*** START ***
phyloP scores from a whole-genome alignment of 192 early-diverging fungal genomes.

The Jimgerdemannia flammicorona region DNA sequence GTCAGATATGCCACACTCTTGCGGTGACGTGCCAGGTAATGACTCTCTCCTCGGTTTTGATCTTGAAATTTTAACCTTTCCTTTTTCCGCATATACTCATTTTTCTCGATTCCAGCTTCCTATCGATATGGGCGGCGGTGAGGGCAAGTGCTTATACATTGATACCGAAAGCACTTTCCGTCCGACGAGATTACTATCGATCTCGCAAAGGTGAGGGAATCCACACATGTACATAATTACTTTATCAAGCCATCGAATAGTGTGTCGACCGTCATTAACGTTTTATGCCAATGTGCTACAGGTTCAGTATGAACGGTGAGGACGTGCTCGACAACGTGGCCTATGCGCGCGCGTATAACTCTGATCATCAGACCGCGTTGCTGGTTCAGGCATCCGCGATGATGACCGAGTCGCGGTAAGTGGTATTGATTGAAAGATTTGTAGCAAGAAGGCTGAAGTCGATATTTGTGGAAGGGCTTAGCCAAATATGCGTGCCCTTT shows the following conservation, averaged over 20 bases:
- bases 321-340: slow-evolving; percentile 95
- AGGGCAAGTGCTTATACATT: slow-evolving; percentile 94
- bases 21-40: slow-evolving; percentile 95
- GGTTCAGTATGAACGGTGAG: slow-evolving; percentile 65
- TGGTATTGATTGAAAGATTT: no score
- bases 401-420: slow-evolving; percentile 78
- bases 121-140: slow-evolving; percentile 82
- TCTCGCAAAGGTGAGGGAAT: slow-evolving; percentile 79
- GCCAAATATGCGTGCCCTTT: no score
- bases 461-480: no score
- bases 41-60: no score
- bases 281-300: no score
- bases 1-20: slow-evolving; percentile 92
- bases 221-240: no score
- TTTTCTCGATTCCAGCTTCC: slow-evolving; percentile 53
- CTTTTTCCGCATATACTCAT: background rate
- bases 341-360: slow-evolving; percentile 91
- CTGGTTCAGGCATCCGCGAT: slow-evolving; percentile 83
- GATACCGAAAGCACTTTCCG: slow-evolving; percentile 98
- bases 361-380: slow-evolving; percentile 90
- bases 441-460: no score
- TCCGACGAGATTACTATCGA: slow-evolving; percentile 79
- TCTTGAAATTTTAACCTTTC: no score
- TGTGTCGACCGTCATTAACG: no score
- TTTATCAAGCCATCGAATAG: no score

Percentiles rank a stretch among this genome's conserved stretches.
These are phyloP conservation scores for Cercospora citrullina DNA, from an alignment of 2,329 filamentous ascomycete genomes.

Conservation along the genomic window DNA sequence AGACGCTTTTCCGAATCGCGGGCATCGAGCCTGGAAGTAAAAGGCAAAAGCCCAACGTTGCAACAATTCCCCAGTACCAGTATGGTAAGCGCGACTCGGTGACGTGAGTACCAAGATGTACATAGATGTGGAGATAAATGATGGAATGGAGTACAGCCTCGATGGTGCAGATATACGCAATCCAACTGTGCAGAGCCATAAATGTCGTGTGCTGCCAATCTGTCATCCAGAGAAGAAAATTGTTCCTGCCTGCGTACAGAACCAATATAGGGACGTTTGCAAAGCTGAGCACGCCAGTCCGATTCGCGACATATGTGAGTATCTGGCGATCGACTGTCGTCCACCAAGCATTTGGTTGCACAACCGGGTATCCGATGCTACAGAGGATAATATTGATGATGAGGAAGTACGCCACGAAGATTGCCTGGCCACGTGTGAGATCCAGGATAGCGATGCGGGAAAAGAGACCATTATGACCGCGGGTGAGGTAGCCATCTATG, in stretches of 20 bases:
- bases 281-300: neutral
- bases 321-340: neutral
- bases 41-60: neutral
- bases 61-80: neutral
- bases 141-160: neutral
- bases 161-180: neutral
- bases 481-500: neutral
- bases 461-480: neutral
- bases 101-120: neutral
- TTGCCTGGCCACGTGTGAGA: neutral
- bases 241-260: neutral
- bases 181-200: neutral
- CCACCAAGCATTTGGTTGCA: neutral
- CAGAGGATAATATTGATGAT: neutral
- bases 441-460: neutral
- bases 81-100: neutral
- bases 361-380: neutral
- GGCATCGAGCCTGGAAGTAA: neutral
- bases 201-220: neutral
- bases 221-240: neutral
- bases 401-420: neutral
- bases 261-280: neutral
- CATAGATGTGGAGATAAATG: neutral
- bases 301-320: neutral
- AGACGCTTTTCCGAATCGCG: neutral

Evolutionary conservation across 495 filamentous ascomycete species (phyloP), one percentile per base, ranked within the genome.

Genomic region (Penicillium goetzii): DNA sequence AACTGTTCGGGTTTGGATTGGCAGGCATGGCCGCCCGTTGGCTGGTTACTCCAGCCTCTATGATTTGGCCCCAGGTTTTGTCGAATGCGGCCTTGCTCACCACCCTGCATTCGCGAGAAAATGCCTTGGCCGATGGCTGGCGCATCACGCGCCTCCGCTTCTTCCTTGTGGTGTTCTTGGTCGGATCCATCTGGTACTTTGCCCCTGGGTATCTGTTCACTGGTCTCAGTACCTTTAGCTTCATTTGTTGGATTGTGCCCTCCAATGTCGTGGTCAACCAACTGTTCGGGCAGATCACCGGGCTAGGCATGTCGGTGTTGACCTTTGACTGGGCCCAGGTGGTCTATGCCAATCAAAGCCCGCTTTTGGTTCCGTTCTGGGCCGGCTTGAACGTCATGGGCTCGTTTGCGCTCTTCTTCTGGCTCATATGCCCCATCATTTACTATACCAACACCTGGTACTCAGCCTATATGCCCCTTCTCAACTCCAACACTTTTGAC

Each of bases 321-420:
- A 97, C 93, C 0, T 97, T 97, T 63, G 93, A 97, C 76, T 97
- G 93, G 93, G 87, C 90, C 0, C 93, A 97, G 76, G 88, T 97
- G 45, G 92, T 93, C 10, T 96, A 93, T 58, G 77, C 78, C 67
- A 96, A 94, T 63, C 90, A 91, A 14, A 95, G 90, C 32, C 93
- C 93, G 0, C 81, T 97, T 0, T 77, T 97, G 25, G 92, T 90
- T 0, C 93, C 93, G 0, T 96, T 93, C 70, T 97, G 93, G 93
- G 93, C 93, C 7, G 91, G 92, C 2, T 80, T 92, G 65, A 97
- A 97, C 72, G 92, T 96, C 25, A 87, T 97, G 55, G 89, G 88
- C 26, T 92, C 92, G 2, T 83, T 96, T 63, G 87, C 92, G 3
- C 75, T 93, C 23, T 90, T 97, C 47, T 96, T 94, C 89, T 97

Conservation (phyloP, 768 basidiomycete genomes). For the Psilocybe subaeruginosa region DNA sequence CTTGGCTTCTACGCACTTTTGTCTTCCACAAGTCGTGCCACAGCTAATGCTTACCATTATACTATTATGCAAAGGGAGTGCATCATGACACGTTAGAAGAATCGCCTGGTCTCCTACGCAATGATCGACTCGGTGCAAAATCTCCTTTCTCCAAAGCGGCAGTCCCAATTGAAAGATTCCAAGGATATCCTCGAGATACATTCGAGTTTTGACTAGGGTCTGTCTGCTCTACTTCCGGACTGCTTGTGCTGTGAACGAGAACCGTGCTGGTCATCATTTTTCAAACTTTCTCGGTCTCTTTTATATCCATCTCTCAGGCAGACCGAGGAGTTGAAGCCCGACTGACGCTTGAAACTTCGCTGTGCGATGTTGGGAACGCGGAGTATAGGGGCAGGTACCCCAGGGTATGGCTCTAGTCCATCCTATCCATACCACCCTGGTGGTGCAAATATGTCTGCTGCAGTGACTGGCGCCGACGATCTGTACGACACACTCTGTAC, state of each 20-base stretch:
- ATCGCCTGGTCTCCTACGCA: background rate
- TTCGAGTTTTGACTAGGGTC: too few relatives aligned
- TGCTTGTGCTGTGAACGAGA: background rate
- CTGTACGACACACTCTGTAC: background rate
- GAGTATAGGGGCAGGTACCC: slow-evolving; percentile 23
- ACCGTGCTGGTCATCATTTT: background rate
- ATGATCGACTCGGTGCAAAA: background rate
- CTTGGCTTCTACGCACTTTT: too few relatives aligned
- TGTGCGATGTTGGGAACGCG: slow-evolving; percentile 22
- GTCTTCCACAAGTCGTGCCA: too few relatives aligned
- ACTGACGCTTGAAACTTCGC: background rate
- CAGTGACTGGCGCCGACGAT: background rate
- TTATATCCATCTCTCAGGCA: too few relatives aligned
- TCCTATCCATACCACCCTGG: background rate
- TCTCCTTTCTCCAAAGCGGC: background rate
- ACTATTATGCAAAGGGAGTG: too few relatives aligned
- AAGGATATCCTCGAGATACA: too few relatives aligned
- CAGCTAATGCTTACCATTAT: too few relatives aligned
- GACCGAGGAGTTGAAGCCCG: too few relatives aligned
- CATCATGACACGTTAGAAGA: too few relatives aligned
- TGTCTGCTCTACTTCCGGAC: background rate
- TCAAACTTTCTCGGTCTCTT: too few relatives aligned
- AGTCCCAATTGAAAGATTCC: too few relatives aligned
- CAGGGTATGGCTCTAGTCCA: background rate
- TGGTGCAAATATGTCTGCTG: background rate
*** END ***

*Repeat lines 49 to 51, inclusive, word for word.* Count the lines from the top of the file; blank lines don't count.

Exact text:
- bases 201-220: neutral
- bases 221-240: neutral
- bases 401-420: neutral